Many law-abiding citizens have FBI background checks done all the time for various reasons. But have you ever wondered what is included in an FBI background check?
Some Reasons FBI Background Checks are Performed
One of the most popular reasons any background check is performed is for the purpose of employment. Government agencies (state, federal, and county) need to protect themselves when hiring new employees. Depending on the state, some industries must perform a full FBI background check on someone before hiring them. A few examples would be:
- Nursing or other hospital staff.
- Employees who work at a nursing home.
- Mental health facilities.
- Transportation companies such a state and local bus companies, especially those who transport school children.
- The banking industry.
- Law enforcement.
- The military.
- Work in a government agency.
There are also other reasons for a full FBI background check, and they are:
- Before adopting a child.
- When you apply to immigrate to the U.S.
- Special licensing such as gun carry permits and security clearances.
- Buying a firearm.
Fingerprint vs. Name-Based Background Checks
Although different types of background checks can be performed via either name or fingerprints, the fingerprint method is much more reliable. Criminals may use aliases and incur charges against them under different names, but their fingerprints will tell the whole story.
The FBI requires fingerprints for their background check for an exact match. Sometimes they need paper copies, and in other instances, they may allow you to have your fingerprints scanned at a LiveScan location. They have explicit instructions for getting your fingerprints taken and submitting them for a report. Although the agency requesting them may do this for you, sometimes they will require you to do the legwork.
What Information is Contained in an FBI Background Check
The FBI is responsible for the results of a background check, and one false move could mean someone’s life. Therefore they take these background checks very seriously and are extremely thorough. They compile a complete report, including the following items:
One of the most important aspects of any background check is a look at someone’s criminal history. The FBI has access to criminal records from all over the country and can match fingerprints with any arrests, warrants, convictions, incarcerations, and even dismissed charges. Some of the items they will look closely at are:
- Violent crimes.
- Domestic violence.
- Court-ordered service or programs.
- Sex offenses.
- Police records and complaints.
Even if the person in question has had their criminal records sealed or expunged, the FBI can still access that data and see their entire history. Typically, they will go back seven years except for violent and serious crimes , then they would go back further.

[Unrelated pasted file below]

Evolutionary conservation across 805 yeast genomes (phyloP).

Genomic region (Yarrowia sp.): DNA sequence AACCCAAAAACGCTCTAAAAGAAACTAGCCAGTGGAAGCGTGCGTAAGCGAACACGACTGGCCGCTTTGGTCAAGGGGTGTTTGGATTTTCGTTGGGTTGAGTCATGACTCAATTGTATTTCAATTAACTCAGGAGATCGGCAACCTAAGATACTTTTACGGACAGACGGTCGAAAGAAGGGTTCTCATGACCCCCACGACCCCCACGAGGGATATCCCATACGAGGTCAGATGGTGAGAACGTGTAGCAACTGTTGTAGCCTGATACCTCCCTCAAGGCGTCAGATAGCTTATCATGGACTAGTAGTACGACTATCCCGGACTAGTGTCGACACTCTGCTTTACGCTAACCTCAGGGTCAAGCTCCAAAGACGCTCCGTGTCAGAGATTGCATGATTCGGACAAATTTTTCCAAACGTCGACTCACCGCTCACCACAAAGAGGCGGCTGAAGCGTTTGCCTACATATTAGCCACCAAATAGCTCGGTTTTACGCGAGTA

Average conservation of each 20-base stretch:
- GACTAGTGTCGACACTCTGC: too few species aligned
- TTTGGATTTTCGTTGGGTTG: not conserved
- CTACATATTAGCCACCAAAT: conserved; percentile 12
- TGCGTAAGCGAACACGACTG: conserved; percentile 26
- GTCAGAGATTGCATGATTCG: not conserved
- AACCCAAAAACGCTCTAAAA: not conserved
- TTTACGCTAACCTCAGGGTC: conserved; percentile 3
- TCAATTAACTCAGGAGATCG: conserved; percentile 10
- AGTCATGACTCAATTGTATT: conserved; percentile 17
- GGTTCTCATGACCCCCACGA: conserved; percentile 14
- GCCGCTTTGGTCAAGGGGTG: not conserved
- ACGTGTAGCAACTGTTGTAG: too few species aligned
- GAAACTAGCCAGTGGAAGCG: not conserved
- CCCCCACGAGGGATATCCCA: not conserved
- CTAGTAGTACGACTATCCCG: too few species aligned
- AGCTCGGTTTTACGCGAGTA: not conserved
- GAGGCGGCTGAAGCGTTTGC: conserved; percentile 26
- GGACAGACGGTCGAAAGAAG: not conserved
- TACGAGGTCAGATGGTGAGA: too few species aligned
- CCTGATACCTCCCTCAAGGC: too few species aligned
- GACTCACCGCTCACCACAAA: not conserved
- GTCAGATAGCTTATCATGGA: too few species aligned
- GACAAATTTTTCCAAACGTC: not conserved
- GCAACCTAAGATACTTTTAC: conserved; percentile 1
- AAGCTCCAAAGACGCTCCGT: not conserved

Credit Report and History
Depending on the circumstances, your credit history and reports may also be pulled to determine your risk factor and how responsible you are with your money and paying off debts. It’s important to keep a clean credit history and check your reports regularly for any fraud or identity theft. If you are applying for a job in finance, your credit report may be valuable to your potential employer.
Arrests & Warrants that Did Not Result in a Conviction
Sometimes people are arrested, and then the charges may be dropped. In some cases, the person was arrested in error; in other cases, the arrest may be dropped for different reasons. Even if the arrest did not result in a conviction, those records remain in the system and would be of interest to an FBI agent checking your history.
They will also check to see if you have any outstanding warrants, even if it is just a bench warrant for not showing up in court.
Another aspect of an FBI background check takes a look at your address history. Agents can tell a lot of information about someone from how often they move and where.
The FBI may also interview friends, family, neighbors, and acquaintances to get a sense of your personality and how they view you. This information comes in handy when approving you for security clearance and types of licenses.
Another important part of an FBI background check is your driving record. The report may include any DUIs, traffic tickets, parking tickets, other driving infractions, citations, warnings, license points, and all other driving-related issues that a potential employer needs to be aware of before offering you a position.
Along with the deep dive, the FBI will also collect the basic personal information on you like:
- Date of birth.
- Legal name changes.
- Assets (property owned).
- Divorces and marriages.
- Driver’s license ID.
A full FBI background report may include some or all of these sections. It may also have additional information pertinent to the purpose of the background check.